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Madonna Interview : Rolling Stone

Madonna - Rolling Stone Magazine / September 28 2000

Show me a person who is uninterested in Madonna, and I’ll show you a liar. Even the most credentialed hipster cannot help but be intrigued by Ms. Ciccone. Oh, sure, a few years ago it became fashionable to say that “Madge,” as she is known in England, was over. Then she put out 1998’s quadruple-platinum Ray of Light, which garnered a Grammy and a slew of MTV Video Music Awards (handily beating out barely legals like Fiona Apple and Brandy).

It is fair to say that Madonna will always be perched on the cusp of pop culture — particularly after the release of Music, a potent distillation of Euro dance beats and her own restless energy. This time around, French electronica wizard Mirwais was at the boards, and the result is an edgier, funkier affair than William Orbit’s lush, ethereal Ray of Light.

Music is an exuberant whirl of French disco (the complex, swirling “Impressive Instant” will be a gargantuan club hit), giddy pop (Orbit’s “Amazing”) and an intriguing alloy of folk and electronica, best showcased on Mirwais’ favorite track, “I Deserve It,” a spare love song that features Madonna’s unadorned vocals against a backdrop of electronic squiggles. “She try a lot of things with her voice, but never the dry voice,” says Mirwais in his thick French accent. “I never touch reverb. The first time, she was afraid, honestly, of that. I think sometimes a lot of people are afraid of their own voice, you know? But it was amazing.”

The thirty-nine-year-old producer — who is all but unknown on these shores — got the Call last year, after Madonna heard his demo via her Maverick Records partner, Guy Oseary. Three weeks later, the two were in the studio together.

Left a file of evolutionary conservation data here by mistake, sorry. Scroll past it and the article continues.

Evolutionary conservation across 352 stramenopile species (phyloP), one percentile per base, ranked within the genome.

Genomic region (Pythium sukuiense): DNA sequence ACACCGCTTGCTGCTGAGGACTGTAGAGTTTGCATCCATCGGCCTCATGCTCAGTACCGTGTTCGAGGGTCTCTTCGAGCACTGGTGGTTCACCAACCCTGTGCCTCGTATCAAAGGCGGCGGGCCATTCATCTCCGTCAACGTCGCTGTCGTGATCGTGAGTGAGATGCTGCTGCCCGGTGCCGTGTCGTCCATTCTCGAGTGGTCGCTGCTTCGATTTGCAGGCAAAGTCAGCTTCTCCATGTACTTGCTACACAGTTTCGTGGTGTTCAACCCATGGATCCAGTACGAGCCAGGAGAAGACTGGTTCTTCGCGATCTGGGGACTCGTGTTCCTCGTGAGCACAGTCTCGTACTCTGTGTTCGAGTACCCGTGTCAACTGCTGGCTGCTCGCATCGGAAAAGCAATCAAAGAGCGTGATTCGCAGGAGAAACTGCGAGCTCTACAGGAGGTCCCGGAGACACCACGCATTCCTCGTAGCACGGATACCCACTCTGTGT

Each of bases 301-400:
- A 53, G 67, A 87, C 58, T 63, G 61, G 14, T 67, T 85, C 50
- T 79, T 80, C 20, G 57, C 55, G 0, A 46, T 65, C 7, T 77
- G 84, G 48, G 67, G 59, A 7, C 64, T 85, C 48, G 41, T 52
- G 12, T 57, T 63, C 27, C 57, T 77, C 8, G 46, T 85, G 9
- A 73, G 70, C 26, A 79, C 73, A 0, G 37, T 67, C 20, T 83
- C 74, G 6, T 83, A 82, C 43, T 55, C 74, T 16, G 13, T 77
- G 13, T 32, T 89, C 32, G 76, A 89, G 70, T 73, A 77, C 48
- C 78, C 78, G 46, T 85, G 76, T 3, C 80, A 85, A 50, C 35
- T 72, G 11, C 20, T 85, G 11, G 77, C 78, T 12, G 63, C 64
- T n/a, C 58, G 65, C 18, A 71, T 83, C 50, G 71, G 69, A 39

“She took a big risk with someone like me,” Mirwais says. “When you arrive at that kind of level of celebrity, you can just work in the mainstream and just stay there. Everything she do, for her is like a challenge, and I like this kind of personality.”

Orbit, who was back at the helm for three of the album’s tracks, was not at all offended that Madonna ran off with Mirwais this go-round. “No,” he says. “God, no. As long as she uses good people. And I love what Mirwais has done.” Orbit feels that Madonna doesn’t get the proper credit for her musical chops. “At the Grammys, it was a little implicit that there was a guy behind it all, and she’s the chick,” he says. “And it’s really far from that. The one with all the equipment is assumed to be pressing all the buttons. She presses all the buttons.” He is thoughtful for a second. “You know, she hasn’t shouted about her musical abilities, but she is the consummate songwriter,” he says. “She listens to classic musicals a lot. Not just the obvious ones, like Singin’ in the Rain, but the lesser ones. She loves them. I remember one time we all had dinner in Germany, and somebody brought up old musicals, and she was the one who knew all the verses.” He laughs. “Things your mums and dads watch — she’s into it all. Really solid, melodic stuff like that. And she writes really solid, melodic stuff like that.”